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The AP launched an update to its AP Mobile app for the iPhone and iPod Touch today, which is now available in the Apple App Store. This is an update based on user feedback from a soft launch of version 2.0 last week.

"In the next release we will ensure that the update process is seamless, story scrolling is much more smooth, the edit button on the More screen is reinstated and that you do not lose any personally stored information," Benjamin Mosse said on the AP Mobile Blog after that launch.

No “End” In Sight For Web Campaigners

Other than involving their respective Web campaigns, these two tidbits are only semantically related—you can file them both under odds and ends. While artist stages the inaugural “Intellectual Property Asshole Competition,” fans of unfortunately named and since changed Butt Hole Road have waged an Internet campaign to change the name back to the rude original.

AP versus Shepard Fairy

The AP’s Desperate Attempt To Outlaw Search Engine Links
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The AP is launching an all out assault on any use of its content that is not licensed (purchased) for use by Internet publishers and search engines. As I have said in the past, the AP is not just focusing on the blatant violators such as spam blogs or sites that quote paragraphs without attribution or link. On the contrary, the AP is specifically going after bigger mainstream blogs, Internet publications and believe it or not search engines such as Google.

Bloggers Replacing the AP?
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Yes, the AP (Associated Press) is desperate. Yes, the AP has lost control of the news. And yes, bloggers are more and more going local with their focus. That leads to an obvious question, will bloggers eventually replace the AP and other news organizations?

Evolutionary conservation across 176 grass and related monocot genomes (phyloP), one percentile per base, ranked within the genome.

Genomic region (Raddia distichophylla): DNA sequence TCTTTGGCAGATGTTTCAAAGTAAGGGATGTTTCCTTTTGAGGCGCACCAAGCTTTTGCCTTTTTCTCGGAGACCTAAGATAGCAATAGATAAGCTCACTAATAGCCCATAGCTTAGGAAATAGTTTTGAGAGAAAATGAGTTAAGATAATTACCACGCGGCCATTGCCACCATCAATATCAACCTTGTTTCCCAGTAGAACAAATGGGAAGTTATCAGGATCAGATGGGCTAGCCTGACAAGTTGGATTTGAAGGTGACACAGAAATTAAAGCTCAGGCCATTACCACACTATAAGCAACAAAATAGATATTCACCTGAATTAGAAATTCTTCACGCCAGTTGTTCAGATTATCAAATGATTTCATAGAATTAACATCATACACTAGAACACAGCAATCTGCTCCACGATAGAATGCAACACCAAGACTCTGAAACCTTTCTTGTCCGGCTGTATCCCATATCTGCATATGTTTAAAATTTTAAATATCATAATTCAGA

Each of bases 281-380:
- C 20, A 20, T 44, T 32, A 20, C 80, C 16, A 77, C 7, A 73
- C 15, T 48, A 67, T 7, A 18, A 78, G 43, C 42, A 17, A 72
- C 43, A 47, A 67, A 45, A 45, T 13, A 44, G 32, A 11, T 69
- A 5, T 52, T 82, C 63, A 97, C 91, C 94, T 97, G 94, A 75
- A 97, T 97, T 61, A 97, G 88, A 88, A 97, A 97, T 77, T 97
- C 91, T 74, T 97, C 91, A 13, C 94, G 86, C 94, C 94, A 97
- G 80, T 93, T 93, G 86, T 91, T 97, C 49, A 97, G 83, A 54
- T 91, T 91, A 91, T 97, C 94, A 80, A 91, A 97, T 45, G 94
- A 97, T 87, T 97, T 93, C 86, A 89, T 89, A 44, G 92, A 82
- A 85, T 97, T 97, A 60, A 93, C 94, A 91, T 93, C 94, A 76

Google Puts News on a Timeline

One of the big debates about online news is that original sources don’t always get the recognition they deserve. Google News has recently been one of the focal points in the ongoing Associated Press finger-pointing sessions.

Google Isn’t Dominating the News Market

In case you’ve missed the kerfluffle recently, the AP is rather dissatisfied with their relationship with the Internet, and Google in particular. Google is everyone’s favorite villain these days.

AP YouTube Content “Misappropriated?”
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The Associated Press is both angering the web and making it laugh this week. By now, I’m sure you’re familiar with the AP’s announced plans to "protect" it’s content from "misappropriation." If not, WebProNews Publisher Rich Ord has a good piece on that here.

Google Defends Its Use Of AP Content

Let’s pretend for a moment that you’re the newspaper industry. Your ranks are dwindling as even old stalwarts are dropping like flies.

Google CEO Eric Schmidt Fires Back at Newspapers

The Associated Press (AP) announced this week that it’s working on a system  to "protect" its content from being "misappropriated" online. WebProNews CEO Rich Ord posted a thought-provoking piece on the subject giving some background into the situation.

AP Wants More Money From Those Using Their Resources

The Associated Press is angry at bloggers and the rest of the Internet for that ap-logomatter. It appears as if the AP is so enamored with their ability to come up with completely original material 24/7 that keeps the Internet news machine going that they think we should all pay for the privilege to read it and spread the word.

The Information Mafia Cometh
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In light of the hysteria generated by the Associated Press’s plan to go after online news aggregators, Google is quick to point out any action the AP takes won’t apply to them. Why? Because Google already struck a deal with the AP.